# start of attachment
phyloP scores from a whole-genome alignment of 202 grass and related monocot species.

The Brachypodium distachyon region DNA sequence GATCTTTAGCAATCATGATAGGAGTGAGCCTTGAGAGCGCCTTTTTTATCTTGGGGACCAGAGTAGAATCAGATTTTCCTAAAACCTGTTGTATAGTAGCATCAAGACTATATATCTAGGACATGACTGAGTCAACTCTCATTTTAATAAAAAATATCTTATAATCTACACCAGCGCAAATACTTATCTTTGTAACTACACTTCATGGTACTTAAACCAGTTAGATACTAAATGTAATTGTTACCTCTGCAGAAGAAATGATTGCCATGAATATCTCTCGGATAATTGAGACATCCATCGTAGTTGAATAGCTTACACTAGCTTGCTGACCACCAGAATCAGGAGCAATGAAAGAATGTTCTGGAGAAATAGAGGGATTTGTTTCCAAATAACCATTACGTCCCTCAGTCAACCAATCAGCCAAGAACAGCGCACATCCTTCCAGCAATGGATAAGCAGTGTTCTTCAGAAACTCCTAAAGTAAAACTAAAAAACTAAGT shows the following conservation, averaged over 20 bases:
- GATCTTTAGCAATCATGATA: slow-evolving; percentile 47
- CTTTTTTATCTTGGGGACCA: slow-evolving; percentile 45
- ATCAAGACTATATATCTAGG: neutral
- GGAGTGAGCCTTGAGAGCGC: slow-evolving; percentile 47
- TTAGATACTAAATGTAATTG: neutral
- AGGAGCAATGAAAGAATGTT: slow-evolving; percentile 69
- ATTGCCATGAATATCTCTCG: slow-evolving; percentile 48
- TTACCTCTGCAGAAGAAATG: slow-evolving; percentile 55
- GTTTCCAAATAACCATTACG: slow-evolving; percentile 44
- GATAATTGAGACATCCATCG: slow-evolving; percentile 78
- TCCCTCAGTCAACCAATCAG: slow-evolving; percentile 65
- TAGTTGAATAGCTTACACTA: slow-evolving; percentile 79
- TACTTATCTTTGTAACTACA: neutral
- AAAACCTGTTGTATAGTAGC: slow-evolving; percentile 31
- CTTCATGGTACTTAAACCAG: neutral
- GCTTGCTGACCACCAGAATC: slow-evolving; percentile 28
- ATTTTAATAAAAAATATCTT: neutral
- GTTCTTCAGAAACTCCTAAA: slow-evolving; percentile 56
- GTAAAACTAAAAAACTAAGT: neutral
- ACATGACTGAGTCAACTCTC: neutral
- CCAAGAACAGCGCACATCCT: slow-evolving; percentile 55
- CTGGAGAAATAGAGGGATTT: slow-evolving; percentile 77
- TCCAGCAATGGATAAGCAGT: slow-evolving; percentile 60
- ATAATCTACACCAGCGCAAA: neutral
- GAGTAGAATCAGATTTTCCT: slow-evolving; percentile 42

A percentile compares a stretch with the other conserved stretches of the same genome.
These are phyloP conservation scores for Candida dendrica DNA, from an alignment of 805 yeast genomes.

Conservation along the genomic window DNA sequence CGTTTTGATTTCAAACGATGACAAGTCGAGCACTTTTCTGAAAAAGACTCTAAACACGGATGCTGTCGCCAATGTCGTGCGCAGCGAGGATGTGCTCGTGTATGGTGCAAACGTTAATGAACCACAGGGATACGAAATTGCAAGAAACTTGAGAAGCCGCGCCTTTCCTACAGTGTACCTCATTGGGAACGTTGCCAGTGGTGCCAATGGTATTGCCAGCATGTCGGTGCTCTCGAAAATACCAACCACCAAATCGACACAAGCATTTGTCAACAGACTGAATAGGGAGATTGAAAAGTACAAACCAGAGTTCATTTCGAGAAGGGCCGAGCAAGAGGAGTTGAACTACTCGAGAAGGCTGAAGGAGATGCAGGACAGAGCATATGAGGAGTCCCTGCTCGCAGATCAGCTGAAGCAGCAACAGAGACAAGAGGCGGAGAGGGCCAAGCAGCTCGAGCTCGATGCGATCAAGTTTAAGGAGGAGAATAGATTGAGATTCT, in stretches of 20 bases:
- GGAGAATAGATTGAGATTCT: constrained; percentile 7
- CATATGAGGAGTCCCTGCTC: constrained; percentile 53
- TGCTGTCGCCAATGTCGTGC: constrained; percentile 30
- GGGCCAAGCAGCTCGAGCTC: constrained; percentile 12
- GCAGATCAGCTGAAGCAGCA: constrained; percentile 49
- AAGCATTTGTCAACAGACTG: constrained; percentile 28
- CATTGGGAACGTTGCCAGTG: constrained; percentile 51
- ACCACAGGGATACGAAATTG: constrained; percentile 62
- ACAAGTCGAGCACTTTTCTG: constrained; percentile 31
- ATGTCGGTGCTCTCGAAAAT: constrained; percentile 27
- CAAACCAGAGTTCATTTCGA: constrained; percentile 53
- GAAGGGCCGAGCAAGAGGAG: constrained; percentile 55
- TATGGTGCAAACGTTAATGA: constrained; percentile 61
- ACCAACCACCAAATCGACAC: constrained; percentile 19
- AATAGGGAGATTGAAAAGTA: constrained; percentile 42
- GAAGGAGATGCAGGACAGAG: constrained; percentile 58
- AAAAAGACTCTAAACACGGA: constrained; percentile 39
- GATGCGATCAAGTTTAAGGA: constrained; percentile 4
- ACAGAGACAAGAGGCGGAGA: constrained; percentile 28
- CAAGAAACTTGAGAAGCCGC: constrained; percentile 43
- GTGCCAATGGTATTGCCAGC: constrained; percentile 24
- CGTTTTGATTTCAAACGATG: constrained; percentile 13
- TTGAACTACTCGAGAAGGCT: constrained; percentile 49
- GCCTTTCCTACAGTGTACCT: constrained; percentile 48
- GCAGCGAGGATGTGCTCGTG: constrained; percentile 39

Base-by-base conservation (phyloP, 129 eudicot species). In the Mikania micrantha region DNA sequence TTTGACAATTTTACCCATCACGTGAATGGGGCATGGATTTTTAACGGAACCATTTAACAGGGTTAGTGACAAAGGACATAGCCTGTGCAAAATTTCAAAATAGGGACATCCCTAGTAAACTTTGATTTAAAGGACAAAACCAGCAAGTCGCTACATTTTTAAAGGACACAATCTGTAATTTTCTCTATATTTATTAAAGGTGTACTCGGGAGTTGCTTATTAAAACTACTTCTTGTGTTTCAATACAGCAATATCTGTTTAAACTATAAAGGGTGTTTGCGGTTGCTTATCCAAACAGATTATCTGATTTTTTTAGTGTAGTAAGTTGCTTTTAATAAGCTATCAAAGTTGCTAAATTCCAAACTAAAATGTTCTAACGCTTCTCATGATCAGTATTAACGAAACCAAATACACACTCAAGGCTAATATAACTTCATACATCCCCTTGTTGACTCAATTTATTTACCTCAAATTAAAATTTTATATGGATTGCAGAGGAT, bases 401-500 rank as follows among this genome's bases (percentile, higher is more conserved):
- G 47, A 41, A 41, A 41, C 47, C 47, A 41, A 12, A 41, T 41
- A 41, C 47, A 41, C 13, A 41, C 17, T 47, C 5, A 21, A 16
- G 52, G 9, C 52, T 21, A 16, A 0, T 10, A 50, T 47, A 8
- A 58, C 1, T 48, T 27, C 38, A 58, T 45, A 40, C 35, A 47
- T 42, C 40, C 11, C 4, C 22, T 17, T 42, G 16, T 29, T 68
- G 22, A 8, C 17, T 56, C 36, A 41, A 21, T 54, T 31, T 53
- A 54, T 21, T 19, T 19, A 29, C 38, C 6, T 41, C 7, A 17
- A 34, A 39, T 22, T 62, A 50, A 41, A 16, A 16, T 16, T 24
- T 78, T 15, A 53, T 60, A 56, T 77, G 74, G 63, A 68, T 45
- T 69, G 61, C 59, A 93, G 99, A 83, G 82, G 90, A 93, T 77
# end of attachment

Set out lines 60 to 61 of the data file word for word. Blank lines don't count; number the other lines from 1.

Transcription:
- A 58, C 1, T 48, T 27, C 38, A 58, T 45, A 40, C 35, A 47
- T 42, C 40, C 11, C 4, C 22, T 17, T 42, G 16, T 29, T 68